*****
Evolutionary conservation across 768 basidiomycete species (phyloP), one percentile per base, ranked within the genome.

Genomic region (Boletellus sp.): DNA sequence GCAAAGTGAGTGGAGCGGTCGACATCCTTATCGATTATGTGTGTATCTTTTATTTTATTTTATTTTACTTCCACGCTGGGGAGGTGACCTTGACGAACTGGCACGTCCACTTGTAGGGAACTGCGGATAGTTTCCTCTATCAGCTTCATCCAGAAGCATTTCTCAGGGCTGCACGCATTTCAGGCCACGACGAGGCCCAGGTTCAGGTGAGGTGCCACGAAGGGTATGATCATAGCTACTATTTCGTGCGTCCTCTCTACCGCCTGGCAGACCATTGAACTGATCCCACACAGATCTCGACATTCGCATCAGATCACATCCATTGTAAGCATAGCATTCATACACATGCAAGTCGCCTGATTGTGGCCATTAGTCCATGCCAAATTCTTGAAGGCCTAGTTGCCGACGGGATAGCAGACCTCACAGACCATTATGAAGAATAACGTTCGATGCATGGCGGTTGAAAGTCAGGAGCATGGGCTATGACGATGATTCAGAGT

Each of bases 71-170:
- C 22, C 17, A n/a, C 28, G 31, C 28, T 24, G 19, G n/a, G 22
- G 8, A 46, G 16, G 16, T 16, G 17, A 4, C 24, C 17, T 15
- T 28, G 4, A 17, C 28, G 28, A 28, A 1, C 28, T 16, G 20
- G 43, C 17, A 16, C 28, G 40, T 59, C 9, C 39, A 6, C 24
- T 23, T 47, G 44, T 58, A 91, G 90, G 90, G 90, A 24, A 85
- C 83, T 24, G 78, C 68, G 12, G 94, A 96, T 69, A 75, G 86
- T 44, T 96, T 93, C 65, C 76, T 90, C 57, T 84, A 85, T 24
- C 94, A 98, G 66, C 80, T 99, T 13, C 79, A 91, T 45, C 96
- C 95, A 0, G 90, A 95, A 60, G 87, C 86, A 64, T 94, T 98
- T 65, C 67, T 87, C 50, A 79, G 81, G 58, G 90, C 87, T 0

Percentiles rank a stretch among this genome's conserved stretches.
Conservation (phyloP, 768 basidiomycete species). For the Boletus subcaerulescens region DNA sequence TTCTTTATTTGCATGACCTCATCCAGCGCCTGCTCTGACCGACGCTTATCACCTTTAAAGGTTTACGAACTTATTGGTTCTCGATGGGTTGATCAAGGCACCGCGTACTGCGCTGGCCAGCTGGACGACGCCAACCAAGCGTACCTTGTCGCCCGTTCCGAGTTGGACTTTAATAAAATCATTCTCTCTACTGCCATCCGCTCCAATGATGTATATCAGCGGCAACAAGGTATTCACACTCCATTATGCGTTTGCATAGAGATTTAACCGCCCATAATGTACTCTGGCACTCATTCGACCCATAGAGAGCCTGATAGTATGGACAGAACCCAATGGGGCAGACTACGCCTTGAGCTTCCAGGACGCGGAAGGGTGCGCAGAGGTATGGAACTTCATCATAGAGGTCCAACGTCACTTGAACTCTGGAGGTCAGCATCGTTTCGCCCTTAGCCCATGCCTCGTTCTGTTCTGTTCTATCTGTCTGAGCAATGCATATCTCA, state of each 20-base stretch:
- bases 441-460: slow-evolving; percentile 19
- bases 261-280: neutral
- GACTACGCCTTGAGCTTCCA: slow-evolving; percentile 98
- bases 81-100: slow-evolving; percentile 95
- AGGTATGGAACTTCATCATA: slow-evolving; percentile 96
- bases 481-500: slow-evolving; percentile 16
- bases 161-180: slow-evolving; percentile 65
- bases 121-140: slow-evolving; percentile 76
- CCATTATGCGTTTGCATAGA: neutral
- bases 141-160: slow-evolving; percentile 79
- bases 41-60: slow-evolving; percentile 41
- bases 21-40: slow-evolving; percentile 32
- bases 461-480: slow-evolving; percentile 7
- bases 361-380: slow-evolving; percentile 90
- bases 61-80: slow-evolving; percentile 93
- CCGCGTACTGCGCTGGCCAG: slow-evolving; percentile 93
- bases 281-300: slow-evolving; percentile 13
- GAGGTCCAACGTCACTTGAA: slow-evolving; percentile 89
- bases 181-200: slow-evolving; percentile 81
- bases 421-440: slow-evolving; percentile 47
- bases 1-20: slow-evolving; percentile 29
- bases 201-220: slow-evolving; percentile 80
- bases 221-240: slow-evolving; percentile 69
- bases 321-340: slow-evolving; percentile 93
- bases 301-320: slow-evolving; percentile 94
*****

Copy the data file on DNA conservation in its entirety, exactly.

Evolutionary conservation across 768 basidiomycete species (phyloP), one percentile per base, ranked within the genome.

Genomic region (Boletellus sp.): DNA sequence GCAAAGTGAGTGGAGCGGTCGACATCCTTATCGATTATGTGTGTATCTTTTATTTTATTTTATTTTACTTCCACGCTGGGGAGGTGACCTTGACGAACTGGCACGTCCACTTGTAGGGAACTGCGGATAGTTTCCTCTATCAGCTTCATCCAGAAGCATTTCTCAGGGCTGCACGCATTTCAGGCCACGACGAGGCCCAGGTTCAGGTGAGGTGCCACGAAGGGTATGATCATAGCTACTATTTCGTGCGTCCTCTCTACCGCCTGGCAGACCATTGAACTGATCCCACACAGATCTCGACATTCGCATCAGATCACATCCATTGTAAGCATAGCATTCATACACATGCAAGTCGCCTGATTGTGGCCATTAGTCCATGCCAAATTCTTGAAGGCCTAGTTGCCGACGGGATAGCAGACCTCACAGACCATTATGAAGAATAACGTTCGATGCATGGCGGTTGAAAGTCAGGAGCATGGGCTATGACGATGATTCAGAGT

Each of bases 71-170:
- C 22, C 17, A n/a, C 28, G 31, C 28, T 24, G 19, G n/a, G 22
- G 8, A 46, G 16, G 16, T 16, G 17, A 4, C 24, C 17, T 15
- T 28, G 4, A 17, C 28, G 28, A 28, A 1, C 28, T 16, G 20
- G 43, C 17, A 16, C 28, G 40, T 59, C 9, C 39, A 6, C 24
- T 23, T 47, G 44, T 58, A 91, G 90, G 90, G 90, A 24, A 85
- C 83, T 24, G 78, C 68, G 12, G 94, A 96, T 69, A 75, G 86
- T 44, T 96, T 93, C 65, C 76, T 90, C 57, T 84, A 85, T 24
- C 94, A 98, G 66, C 80, T 99, T 13, C 79, A 91, T 45, C 96
- C 95, A 0, G 90, A 95, A 60, G 87, C 86, A 64, T 94, T 98
- T 65, C 67, T 87, C 50, A 79, G 81, G 58, G 90, C 87, T 0

Percentiles rank a stretch among this genome's conserved stretches.
Conservation (phyloP, 768 basidiomycete species). For the Boletus subcaerulescens region DNA sequence TTCTTTATTTGCATGACCTCATCCAGCGCCTGCTCTGACCGACGCTTATCACCTTTAAAGGTTTACGAACTTATTGGTTCTCGATGGGTTGATCAAGGCACCGCGTACTGCGCTGGCCAGCTGGACGACGCCAACCAAGCGTACCTTGTCGCCCGTTCCGAGTTGGACTTTAATAAAATCATTCTCTCTACTGCCATCCGCTCCAATGATGTATATCAGCGGCAACAAGGTATTCACACTCCATTATGCGTTTGCATAGAGATTTAACCGCCCATAATGTACTCTGGCACTCATTCGACCCATAGAGAGCCTGATAGTATGGACAGAACCCAATGGGGCAGACTACGCCTTGAGCTTCCAGGACGCGGAAGGGTGCGCAGAGGTATGGAACTTCATCATAGAGGTCCAACGTCACTTGAACTCTGGAGGTCAGCATCGTTTCGCCCTTAGCCCATGCCTCGTTCTGTTCTGTTCTATCTGTCTGAGCAATGCATATCTCA, state of each 20-base stretch:
- bases 441-460: slow-evolving; percentile 19
- bases 261-280: neutral
- GACTACGCCTTGAGCTTCCA: slow-evolving; percentile 98
- bases 81-100: slow-evolving; percentile 95
- AGGTATGGAACTTCATCATA: slow-evolving; percentile 96
- bases 481-500: slow-evolving; percentile 16
- bases 161-180: slow-evolving; percentile 65
- bases 121-140: slow-evolving; percentile 76
- CCATTATGCGTTTGCATAGA: neutral
- bases 141-160: slow-evolving; percentile 79
- bases 41-60: slow-evolving; percentile 41
- bases 21-40: slow-evolving; percentile 32
- bases 461-480: slow-evolving; percentile 7
- bases 361-380: slow-evolving; percentile 90
- bases 61-80: slow-evolving; percentile 93
- CCGCGTACTGCGCTGGCCAG: slow-evolving; percentile 93
- bases 281-300: slow-evolving; percentile 13
- GAGGTCCAACGTCACTTGAA: slow-evolving; percentile 89
- bases 181-200: slow-evolving; percentile 81
- bases 421-440: slow-evolving; percentile 47
- bases 1-20: slow-evolving; percentile 29
- bases 201-220: slow-evolving; percentile 80
- bases 221-240: slow-evolving; percentile 69
- bases 321-340: slow-evolving; percentile 93
- bases 301-320: slow-evolving; percentile 94